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Andrew Norris (Perry King) is the new music teacher in school, and like
every new teacher he starts out with ambition aplenty - but about as soon
he goes head to head with the school bully Stegman, who is not only an
unruly student but also has his hands in pretty much everything from
streetfighting to drugdealing to running a prostitution racket.
Repeatedly, Norris tries to nail Stegman, but Stegman is always
just one step ahead, and often Norris' actions just backfire, like when
Stegman injures himself on purpose right before the teacher's eye, then
puts the blame on Norris.
The situation escalates more and more, like when another teacher (Roddy
McDowell), breaking down under the strain, one day brings a gun to class
and teaches his students at gunpoint, and later kills himself in a car
crash when trying to run Stegman over. Then another kid (Michael J.Fox)
who was seriously injured by Stegman agrees to testify in court against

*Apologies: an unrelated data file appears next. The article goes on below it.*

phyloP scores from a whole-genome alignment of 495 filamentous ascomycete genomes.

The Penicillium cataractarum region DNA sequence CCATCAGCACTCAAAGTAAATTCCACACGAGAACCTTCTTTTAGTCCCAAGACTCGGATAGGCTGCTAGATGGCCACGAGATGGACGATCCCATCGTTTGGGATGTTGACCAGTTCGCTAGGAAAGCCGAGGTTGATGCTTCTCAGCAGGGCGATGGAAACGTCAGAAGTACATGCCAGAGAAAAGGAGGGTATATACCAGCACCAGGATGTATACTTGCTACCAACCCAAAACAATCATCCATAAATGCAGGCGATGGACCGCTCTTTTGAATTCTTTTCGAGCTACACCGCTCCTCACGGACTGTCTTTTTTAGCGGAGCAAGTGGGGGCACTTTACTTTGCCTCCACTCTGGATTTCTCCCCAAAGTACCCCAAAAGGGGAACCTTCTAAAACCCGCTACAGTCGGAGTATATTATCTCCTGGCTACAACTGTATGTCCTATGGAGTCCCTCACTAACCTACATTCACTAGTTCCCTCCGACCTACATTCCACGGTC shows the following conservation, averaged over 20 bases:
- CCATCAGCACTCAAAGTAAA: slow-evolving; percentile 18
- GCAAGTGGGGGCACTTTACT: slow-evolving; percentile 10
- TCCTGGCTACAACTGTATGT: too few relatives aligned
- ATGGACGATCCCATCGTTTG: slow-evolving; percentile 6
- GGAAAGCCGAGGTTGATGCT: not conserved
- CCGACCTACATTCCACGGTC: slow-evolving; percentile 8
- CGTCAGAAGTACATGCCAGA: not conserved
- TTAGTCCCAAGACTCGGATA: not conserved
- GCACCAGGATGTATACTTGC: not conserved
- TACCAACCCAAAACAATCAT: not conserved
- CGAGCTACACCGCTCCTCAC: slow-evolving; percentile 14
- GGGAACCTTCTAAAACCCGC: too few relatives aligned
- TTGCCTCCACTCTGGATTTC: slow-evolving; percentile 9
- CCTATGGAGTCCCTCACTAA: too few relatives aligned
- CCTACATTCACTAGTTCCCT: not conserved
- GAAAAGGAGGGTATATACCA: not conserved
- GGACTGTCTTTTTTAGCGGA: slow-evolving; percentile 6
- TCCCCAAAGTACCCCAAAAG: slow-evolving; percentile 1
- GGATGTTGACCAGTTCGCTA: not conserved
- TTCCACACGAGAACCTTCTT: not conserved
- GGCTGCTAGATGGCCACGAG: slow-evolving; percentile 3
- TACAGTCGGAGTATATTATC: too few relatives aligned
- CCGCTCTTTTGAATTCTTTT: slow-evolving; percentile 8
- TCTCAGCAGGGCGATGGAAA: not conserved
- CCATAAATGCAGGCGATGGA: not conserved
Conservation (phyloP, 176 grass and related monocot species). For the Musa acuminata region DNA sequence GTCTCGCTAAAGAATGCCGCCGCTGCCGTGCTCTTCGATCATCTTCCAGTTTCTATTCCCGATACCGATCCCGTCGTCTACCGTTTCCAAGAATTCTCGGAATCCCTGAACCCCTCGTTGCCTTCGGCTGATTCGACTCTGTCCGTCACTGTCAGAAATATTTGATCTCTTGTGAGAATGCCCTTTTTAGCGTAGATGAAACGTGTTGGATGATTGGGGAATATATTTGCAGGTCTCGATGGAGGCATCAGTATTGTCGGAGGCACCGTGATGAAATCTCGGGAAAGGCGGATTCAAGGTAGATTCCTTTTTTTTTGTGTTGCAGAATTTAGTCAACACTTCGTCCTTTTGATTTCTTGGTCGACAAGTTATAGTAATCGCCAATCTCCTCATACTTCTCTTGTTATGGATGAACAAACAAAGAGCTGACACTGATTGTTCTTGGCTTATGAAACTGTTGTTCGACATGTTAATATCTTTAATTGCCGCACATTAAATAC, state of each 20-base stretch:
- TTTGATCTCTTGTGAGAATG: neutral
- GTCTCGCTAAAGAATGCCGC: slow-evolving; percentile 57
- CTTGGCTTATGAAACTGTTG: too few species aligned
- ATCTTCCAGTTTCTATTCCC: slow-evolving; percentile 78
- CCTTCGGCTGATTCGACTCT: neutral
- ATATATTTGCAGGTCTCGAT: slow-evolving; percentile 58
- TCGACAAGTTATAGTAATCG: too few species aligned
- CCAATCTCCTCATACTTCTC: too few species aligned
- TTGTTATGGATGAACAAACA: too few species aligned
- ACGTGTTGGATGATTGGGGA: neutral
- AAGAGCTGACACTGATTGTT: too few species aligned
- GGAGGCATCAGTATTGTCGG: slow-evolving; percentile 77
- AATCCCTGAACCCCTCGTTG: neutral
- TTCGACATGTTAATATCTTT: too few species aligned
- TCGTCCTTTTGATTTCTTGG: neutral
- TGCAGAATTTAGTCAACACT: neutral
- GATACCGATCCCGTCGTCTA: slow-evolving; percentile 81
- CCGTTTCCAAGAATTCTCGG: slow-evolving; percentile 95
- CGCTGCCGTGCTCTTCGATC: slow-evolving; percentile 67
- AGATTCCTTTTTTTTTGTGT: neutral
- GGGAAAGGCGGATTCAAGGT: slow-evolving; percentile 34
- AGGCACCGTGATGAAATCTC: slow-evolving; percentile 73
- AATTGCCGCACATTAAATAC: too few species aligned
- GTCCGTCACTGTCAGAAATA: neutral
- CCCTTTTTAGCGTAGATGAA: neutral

him. And finally, Norris in a fit of rage crashes Stegman#s convertible
But Stegman knows where Norris lives, so while Norris is out preparing
for a concert, Stegman and gang gangrape his wife (Merrie Lynn Ross) and
kidnap her ... but see to it that he gets a polaroid of his wife being
In the showdown, Norris chases Stegman and gang through the school and
kills them all ...
An opening title suggests that this film is supposed to say something
relevant about the violence on American high schools, and I suppose that
even was the intention of the filmmakers. The outcome though fails to live
up to this: This is a reactionary, unreflected (and badly written) praise
of personal vendetta that relishes in its violence and makes a hero of the
very man who is actually part of the problem - after all he is the
children's teacher and he just failed to use his positive influence on
them. So-so acting and an uninvolving and unimaginative direction don't
help the film one bit either of course. And why the film has over the
years garnered quite some reputation completely eludes me ... it's pretty